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Tummy tucks, liposuctions, body lifts and even breast reductions are all cosmetic surgical procedures where mostly tissue and fat are removed from a person’s body. So much focus is on removing that excess that once it is gone we hardly ever think of it anymore. Well, one Bath University PhD student named Rebecca Travers, is thinking about all that excess. More specifically, what benefits could this “waste” pose for the future of medical and technology research.
Travers is one of a small, but growing, number of professional medical researchers and specialists interested in researching left over adipose tissue – fat – from cosmetic surgical procedures. With cooperation from certified clinics and surgeons, they save excess and intact flesh from being thrown in the incinerator and take it back to their lab for analysis.
“We don’t have any figures, but it’s a growth area and is driven by some very interesting developments” says Sian Harding, a professor of cardiac pharmacology, Imperial College London. Harding is also one of the authors of the report “Human Bodies: donation for medicine and research”, by the Nuffield Council on Bioethics.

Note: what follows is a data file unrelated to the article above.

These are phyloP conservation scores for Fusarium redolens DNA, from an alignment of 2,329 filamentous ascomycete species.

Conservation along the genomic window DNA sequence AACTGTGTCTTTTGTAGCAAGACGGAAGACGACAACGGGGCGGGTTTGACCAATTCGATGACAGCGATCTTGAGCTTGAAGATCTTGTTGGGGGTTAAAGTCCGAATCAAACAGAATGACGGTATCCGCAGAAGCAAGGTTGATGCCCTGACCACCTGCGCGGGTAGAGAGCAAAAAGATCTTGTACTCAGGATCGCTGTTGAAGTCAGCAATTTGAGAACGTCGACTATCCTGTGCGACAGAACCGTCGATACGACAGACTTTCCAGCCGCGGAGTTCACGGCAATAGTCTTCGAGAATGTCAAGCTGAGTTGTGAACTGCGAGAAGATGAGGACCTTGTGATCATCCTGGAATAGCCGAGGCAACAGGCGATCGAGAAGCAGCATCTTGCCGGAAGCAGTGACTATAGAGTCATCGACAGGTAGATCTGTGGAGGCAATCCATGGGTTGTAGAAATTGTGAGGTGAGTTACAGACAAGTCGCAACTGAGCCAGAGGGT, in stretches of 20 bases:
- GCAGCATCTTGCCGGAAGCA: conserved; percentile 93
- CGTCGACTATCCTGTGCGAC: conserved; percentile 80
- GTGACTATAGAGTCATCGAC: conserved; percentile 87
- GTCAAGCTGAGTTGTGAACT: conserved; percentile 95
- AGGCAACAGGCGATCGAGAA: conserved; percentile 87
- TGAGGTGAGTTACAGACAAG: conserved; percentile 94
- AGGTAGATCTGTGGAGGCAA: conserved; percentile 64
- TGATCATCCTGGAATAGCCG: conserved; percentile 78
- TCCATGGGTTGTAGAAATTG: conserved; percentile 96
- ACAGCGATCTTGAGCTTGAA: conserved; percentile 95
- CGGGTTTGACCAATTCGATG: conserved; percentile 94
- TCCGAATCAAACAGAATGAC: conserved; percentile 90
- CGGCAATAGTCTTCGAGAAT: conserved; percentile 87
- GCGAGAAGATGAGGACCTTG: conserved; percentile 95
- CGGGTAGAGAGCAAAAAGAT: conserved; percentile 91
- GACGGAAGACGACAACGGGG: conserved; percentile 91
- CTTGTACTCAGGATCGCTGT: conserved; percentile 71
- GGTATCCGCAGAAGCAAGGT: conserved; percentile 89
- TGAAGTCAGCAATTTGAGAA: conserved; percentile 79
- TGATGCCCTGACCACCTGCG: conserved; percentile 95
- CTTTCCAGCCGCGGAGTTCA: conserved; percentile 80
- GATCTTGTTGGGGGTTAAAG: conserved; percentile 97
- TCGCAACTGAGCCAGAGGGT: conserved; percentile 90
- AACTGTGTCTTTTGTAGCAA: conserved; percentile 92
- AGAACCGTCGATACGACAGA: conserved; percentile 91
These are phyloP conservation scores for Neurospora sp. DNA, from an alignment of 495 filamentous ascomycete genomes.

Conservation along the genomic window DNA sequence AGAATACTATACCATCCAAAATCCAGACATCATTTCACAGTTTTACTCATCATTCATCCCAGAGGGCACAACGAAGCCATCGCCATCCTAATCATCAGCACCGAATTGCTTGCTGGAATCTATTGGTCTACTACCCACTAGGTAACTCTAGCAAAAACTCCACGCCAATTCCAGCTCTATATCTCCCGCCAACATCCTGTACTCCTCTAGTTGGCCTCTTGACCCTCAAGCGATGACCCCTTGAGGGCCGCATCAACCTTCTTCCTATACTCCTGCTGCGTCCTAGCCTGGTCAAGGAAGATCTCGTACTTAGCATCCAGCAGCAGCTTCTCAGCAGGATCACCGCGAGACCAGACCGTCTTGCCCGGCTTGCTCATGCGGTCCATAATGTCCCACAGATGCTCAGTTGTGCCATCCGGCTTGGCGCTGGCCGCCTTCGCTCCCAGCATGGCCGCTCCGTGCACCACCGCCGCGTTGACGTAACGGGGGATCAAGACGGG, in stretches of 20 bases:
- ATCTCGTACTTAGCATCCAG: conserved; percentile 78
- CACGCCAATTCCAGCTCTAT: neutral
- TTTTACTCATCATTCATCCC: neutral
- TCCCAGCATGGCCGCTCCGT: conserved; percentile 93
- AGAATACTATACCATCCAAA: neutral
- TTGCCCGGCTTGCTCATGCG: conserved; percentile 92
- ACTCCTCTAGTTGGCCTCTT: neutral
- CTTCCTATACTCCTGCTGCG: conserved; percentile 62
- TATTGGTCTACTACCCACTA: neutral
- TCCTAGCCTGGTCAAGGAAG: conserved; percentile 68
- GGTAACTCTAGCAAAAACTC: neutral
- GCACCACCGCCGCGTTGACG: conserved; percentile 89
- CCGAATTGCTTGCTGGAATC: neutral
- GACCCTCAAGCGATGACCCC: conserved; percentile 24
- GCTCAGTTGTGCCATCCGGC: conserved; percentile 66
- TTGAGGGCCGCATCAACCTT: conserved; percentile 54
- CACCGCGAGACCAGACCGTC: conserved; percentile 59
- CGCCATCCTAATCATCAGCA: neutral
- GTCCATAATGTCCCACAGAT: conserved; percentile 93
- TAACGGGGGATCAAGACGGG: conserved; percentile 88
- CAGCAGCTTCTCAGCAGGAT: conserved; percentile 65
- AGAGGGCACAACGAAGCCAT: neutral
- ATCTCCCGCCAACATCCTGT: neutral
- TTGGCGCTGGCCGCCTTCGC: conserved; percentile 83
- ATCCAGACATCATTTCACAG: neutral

Currently the tissues left over from cosmetic surgeries are being analyzed for a vast number of uses, such as the studying the fat to investigate exercising’s impact on the body. Others studies include turning fat into stem cells, recycling excess tissue for breast reconstruction or cosmetic grafting and even investigating obesity.
Guidelines for collecting the tissue is quite specific and rigid. There is a carefully worded consent form which the patient must sign if he or she agrees to donate the excess after the cosmetic surgical procedure. In the document, it explicitly and clearly states the donation of the tissue is voluntary and that there is not nor ever be be any exchange of monies involved.
According to reports most patients who are approached are happy to donate. Would you donate your excess tissue?